NASAA Notes: May 2022

May 3, 2022

Reading That's Inspiring Me

Reading powers us personally and professionally, and I’m always appreciative of the opportunity to pick up something new to read. Below I’m pleased to share what’s within arm’s reach for me these days; they’re providing ample food for thought and inspiration. Perhaps one will wind up on your reading list.

How to Lead When Your Team Is Exhausted—and You Are, Too, from Harvard Business Review

How true this title rings! Leaders at all levels need solid strategies for themselves and to support their teams. Among other lessons, this text reminded me about the difference between urgency and importance; the idea is simple enough, yet too many foggy moments these past two years veered me from the path of focusing most deeply on what’s actually of utmost importance. This article also shares strategies for energizing our teams, which is critically important for resilience.

How Political Polarization Is Changing Work, from HBR IdeaCast, Episode 850 (audio and transcript available)

Political polarization stays on many of our hearts and minds these days. It seems we’re more divided than ever—divided by our differing opinions and divided by how we feel about those with different opinions from ours. This piece offers a conversation about how to prevent colleagues’ differences of opinions from advancing into conflicts. The chat offers strategies and frames for entering into difficult conversations likely to surface disagreements. For example, one strategy helps folks center more curiosity and less judgment during exchanges that can be polarizing.

Hiring Revolution: A Guide to Disrupt Racism and Sexism in Hiring, by Alfonso T. Wenker and Trina C. Olson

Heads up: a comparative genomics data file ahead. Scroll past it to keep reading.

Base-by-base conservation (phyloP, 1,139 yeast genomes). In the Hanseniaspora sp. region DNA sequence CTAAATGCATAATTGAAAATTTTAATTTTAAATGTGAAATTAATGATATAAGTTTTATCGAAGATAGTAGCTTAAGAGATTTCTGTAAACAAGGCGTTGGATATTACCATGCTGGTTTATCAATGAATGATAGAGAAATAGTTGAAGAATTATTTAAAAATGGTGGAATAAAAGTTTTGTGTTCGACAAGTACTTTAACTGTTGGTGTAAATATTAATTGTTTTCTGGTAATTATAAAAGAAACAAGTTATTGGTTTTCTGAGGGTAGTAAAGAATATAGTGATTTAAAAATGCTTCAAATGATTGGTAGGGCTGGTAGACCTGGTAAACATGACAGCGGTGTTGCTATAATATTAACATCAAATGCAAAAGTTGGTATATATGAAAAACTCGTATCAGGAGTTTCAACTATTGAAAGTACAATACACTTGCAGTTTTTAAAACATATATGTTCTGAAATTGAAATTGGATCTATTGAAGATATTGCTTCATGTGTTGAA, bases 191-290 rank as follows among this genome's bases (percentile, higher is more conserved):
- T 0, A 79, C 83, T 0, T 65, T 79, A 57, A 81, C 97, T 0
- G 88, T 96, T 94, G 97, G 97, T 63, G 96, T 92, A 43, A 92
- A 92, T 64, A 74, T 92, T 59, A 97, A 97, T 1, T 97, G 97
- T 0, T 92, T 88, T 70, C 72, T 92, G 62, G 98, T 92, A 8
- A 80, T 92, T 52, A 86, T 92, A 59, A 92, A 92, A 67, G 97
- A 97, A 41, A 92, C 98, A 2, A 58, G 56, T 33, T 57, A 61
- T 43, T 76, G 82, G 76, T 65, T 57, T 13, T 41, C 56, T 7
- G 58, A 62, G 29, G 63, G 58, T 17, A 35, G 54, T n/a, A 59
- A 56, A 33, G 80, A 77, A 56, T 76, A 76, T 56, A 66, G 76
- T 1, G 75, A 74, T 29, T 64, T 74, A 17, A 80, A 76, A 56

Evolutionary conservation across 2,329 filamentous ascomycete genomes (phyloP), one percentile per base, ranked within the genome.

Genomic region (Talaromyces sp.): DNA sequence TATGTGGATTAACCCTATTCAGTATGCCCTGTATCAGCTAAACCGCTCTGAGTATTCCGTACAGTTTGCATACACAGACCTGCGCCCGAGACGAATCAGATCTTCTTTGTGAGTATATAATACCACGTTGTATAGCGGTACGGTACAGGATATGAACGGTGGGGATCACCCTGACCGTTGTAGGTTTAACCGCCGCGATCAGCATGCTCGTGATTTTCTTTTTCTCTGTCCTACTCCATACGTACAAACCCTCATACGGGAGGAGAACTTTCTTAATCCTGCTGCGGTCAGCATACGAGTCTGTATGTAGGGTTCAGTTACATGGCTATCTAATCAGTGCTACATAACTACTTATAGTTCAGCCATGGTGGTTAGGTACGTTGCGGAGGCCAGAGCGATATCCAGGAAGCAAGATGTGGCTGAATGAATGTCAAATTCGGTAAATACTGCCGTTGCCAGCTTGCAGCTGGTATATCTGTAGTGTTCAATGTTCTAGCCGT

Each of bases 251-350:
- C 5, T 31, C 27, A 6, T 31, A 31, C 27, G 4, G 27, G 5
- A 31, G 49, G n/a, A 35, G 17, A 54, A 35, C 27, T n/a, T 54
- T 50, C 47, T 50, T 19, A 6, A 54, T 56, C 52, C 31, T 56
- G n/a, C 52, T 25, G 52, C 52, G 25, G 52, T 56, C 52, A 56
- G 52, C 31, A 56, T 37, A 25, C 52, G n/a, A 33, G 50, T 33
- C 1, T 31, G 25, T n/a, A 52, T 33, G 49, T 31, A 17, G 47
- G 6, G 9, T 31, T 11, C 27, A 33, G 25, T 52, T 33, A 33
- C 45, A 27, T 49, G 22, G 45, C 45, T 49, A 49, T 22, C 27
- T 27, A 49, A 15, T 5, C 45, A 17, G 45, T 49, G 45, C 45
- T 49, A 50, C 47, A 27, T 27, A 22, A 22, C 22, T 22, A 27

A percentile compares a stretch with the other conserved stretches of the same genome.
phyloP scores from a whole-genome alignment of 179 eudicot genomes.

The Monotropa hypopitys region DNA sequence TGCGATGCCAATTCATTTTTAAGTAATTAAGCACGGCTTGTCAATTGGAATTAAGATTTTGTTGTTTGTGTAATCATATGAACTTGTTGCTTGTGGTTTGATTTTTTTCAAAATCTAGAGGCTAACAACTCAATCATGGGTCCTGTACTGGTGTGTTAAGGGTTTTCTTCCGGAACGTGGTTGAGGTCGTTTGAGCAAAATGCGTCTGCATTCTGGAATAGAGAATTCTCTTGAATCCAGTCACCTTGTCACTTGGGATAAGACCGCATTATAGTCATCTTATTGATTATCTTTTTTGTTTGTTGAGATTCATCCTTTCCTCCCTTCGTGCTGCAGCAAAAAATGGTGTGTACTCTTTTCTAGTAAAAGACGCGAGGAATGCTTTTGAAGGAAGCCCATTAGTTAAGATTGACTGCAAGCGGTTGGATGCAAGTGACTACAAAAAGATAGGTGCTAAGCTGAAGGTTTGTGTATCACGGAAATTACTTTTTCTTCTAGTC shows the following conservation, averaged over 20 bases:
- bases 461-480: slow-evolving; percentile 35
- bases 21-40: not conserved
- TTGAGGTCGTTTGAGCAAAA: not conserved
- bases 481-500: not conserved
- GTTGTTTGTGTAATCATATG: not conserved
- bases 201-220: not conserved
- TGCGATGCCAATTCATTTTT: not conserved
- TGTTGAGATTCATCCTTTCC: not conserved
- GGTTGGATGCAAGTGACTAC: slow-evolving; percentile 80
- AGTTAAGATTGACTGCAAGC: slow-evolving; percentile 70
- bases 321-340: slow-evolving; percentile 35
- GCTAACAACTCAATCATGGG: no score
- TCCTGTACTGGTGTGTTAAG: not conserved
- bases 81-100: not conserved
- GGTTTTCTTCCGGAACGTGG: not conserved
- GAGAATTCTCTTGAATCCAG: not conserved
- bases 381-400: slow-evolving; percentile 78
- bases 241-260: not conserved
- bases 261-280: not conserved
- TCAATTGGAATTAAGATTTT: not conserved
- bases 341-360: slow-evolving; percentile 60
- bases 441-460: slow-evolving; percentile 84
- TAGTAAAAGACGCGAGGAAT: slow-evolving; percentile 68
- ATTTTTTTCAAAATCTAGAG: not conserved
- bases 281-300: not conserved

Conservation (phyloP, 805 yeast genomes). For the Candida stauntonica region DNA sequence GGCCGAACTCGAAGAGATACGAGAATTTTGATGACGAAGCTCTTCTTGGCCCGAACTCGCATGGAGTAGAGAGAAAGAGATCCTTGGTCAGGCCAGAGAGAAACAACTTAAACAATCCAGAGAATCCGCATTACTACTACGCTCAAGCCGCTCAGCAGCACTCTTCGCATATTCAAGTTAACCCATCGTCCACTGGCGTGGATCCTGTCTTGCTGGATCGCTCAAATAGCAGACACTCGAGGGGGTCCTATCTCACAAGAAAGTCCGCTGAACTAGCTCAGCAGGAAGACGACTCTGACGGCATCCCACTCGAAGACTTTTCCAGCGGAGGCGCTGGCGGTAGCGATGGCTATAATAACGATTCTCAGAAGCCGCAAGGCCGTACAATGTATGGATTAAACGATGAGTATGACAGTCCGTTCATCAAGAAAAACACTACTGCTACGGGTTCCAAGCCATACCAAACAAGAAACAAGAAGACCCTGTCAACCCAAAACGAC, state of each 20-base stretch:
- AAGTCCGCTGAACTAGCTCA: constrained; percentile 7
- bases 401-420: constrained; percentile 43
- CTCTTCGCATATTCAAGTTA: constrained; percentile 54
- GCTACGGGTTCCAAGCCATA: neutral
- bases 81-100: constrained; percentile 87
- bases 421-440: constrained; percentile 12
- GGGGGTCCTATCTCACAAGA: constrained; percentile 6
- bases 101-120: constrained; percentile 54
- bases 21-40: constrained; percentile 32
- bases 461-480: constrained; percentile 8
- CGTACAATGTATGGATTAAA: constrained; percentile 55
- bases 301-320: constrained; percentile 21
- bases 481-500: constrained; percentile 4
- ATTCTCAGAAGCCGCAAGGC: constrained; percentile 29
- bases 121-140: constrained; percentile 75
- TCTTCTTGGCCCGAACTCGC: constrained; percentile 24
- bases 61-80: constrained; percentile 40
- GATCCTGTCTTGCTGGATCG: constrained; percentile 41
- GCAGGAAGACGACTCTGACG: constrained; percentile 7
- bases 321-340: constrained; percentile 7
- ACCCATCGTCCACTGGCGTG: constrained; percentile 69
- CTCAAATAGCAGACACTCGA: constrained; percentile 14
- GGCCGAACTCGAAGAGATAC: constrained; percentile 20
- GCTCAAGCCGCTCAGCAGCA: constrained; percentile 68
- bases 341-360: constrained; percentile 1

This book comes to us from two colleagues at Team Dynamics, the organization that facilitated anti-bias trainings for NASAA members and staff last year. The guide helps readers understand how they can disrupt bias in hiring practices. It’s a practical book that provides concrete solutions for taking action throughout the hiring process. Here’s a small example. We’ve all heard of reference checking, right? But have you heard of preference checking? We all have preferences and biases; it’s innate. However, if we’re cognizant of our preferences and surface them, we can consider our feelings about who we’re usually most comfortable with and who we tend to find likable. These preferences can be barriers when trying to diversify a team. Noticing and naming our preferences can help us keep them in check and be more open to a diverse pool of candidates.

The Righteous Mind: Why Good People Are Divided by Politics and Religion, by Jonathan Haidt

John Bracey, retired executive director of the Michigan Arts and Culture Council, recommended this book to me. Jonathan Haidt is a social psychologist who uses research on moral psychology to help people better understand each other. It’s compelling to me that a number of conservatives, centrists and progressives recognize the value in his book. This text dives deeply into why we’re so easily divided, often into hostile groups. Haidt’s goal is to help make conversations about morality, politics and religion more civil and more common. It’s a lofty goal and an interesting read.

Call Us What We Carry, by Amanda Gorman

Amanda Gorman is inspiration incarnate, and hers is a lovely book that powerfully captures the moment in time in which we currently live. When I first picked up this book, I was struck that a book of poetry can feel like such a page turner, a literal can’t-put-it-down page turner. I love poetry, but my experience with it is usually a lot calmer than that. Regardless, that was my introduction to this book; it’s just that exciting. These days, by comparison, I’m happiest to pick it up and slowly savor just one poem on any given day. It provides quite the healing balm in response to the two years we’ve all just experienced.

Whatever your choices, I wish you many happy readings that inspire your soul as well as your work!


In this Issue

From the President and CEO

State to State

Legislative Update

The Research Digest

Announcements and Resources

More Notes from NASAA




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